A Jaunt around the Sun
December 31, 2012
The Morning Heresy is your daily digest of news and links relevant to the secular and skeptic communities.
I hope you enjoyed this last jaunt around the Sun. The neat thing is that there's really no "start" to Earth's orbit, so any day can be New Year's Day. If you like, you can at any moment say, "This is the beginning of my new year." You don't have to go by the Gregorian calendar.
Of course, if you don't, you'll be late for all kinds of stuff and miss appointments. But it's your new year!
1) NYT publishes a feature piece on how humanists are "absent" from times of great grief and crisis such as the Newtown atrocity. Read that.
2) Our own Tom Flynn responds in a blog post/letter to the editor, challenging assertions by the author and those quoted in the piece. Read that.
3) People comment on Tom's post, Tom comments back, etc. Read those, too. Good stuff!
Norman Lebrecht wants to save Mozart (now!) from deification:
Once we invest music with supernal qualities, once we maintain (there are learned papers to this effect) that Mozart can ease childbirth pains and stimulate brain cells in laboratory rats, it ceases to be music at all and becomes a part of humdrum mundanity, along with unemployment statistics and the football results. Sooner or later, you will read that Mozart can cure cancer.
Barry Lynn is not pleased with the Obama administration's efforts on reforming faith-based initiatives:
Organizations – religious or otherwise – that take government money must abide by certain rules. That some religious groups don’t want to follow the rules does not mean their religious freedom rights have been violated; they aren’t entitled to these funds, nor are they required to take them. The organization can continue to do their work and discriminate with their own money.
At Skeptical Inquirer, Anderson Cooper gets positive marks from Joe Nickell when it comes to UFO skepticism.
David Gorski laments the abuse of the word "quantum" by alt-med practitioners.
Here's a little facepalm for you, from the NYT:
A ban on YouTube, which Pakistan imposed after an anti-Islam video caused riots in much of the Muslim world, was lifted Saturday, only to be reinstated — after three minutes — when it was discovered that blasphemous material was still available on the site.
Okay, fess up. Who Rick-rolled the Pakistanis?
Fake psychic Rose Marks and family are charged with $25 million in fraud.
Orac has had it with Dr. Oz and his embrace of quackery.
Michael Nugent notes that while atheists cannot solemnize marriages in Ireland, plenty of other ne'er-do-wells sure can.
I reject the notion that we "need" the threat of Hell (or its equivalents) to appreciate the beauty of life.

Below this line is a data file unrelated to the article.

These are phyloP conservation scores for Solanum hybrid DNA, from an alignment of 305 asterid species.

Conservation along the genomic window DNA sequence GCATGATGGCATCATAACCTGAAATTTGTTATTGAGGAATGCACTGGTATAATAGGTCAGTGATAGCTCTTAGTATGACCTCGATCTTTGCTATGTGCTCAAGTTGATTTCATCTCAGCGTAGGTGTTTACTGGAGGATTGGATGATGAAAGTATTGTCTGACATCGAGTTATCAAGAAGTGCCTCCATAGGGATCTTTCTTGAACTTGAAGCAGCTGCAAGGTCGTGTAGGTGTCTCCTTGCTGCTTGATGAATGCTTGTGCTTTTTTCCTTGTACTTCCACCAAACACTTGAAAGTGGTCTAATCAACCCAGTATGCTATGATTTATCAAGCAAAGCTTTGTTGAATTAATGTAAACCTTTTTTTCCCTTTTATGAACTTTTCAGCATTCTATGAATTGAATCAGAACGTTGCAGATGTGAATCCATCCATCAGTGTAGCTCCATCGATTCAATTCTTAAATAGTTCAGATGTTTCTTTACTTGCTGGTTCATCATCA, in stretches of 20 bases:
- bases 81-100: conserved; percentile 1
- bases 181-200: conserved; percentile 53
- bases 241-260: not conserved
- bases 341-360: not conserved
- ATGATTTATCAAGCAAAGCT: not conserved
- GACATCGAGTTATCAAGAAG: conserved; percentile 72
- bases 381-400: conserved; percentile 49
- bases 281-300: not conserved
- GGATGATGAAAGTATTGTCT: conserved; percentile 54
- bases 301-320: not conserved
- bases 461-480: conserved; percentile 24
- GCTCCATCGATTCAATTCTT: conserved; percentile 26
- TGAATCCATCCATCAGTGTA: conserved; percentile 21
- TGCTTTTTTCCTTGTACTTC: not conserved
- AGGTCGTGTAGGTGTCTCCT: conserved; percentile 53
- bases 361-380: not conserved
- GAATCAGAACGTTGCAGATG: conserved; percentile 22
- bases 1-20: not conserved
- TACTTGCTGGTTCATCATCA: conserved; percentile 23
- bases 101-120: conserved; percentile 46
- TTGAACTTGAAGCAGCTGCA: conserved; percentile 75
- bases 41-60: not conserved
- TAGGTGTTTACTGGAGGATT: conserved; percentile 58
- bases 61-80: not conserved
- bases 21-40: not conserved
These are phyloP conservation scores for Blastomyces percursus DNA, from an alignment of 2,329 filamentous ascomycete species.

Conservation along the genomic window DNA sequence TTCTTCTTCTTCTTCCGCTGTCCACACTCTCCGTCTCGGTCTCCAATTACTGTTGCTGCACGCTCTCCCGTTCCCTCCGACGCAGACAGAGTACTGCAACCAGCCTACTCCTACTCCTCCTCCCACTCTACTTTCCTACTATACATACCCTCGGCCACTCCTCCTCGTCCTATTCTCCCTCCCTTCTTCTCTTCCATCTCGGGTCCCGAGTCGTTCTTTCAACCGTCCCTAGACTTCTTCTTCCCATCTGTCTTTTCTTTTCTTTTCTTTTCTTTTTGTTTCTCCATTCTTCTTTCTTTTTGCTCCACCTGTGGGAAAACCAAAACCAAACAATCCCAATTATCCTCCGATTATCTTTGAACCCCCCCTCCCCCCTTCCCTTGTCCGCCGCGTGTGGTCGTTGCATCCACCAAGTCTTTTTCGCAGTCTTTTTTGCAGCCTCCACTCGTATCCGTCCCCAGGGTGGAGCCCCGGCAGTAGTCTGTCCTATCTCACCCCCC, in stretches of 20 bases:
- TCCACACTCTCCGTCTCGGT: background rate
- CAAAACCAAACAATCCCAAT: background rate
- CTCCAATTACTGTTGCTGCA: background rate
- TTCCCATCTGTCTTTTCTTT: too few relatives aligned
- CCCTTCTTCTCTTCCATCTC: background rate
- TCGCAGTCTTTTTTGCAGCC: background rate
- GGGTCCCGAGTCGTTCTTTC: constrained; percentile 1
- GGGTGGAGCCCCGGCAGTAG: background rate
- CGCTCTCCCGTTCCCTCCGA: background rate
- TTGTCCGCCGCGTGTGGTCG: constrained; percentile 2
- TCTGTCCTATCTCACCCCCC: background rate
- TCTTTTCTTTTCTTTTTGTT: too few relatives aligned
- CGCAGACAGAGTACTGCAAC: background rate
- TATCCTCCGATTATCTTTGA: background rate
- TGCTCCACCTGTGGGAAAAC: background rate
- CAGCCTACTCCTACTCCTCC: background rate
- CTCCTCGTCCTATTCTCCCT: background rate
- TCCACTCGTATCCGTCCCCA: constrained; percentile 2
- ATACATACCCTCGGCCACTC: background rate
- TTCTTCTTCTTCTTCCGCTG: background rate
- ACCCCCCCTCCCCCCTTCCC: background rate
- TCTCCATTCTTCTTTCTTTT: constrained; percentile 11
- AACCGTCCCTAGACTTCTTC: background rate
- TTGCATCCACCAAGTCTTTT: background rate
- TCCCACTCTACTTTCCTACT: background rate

Ghost of woman's mom steals her resume. Which is apparently worth $5000.
Ed Brayton notes that while nonbelievers are right to focus attention on the young heathens, we may be neglecting the elderly ones.
A roundup of failed 2012 psychic predictions, a post I totally prophesied someone would write.
Iranian "apostate" Christian pastor is arrested for the second time.
The NYC subway death has a religious bigotry element. Said the accused pusher:
I pushed a Muslim off the train tracks because I hate Hindus and Muslims ever since 2001 when they put down the twin towers I’ve been beating them up.
The Belgians may bring down Scientology as a "criminal organization."
A.C. Grayling is interviewed for The Humanist.
Say what you will about atheists, but we can sure package fruit.
Quote of the DayBrian Switek in the Charlotte Observer, calling the futility of further Bigfoot hunting:
Linking to a story or webpage does not imply endorsement by Paul or CFI. Not every use of quotation marks is ironic or sarcastic, but it often is.
Jeff Meldrum wants to search for Bigfoot by using a remote-controlled blimp. Because when you’re looking for a mythical creature famous for eluding all who search for it, a giant, buzzing, looming balloon is clearly the way to go.
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#1 KelleyRene (Guest) on Monday December 31, 2012 at 2:41pm
The news piece immediately points out that, “All the victim’s families chose religions services.” The question might have been valid had some of the grieving families chosen non-religious gatherings of support. For most humanists and atheists I know, the only reason most of us try to be subtle during events like this one is because in so many cases, people of certain religions become upset or offended by our beliefs if not our very presence. Most humanists are aware of this and stay back out of sensitivity to these families that are clinging desperately to their beliefs (ones that we eschew)in order to cope with their losses. Picture a herd of cats being let loose among a herd of sheep. I can think of a lot of words to describe the ensuing scene, but comforting is not one of them.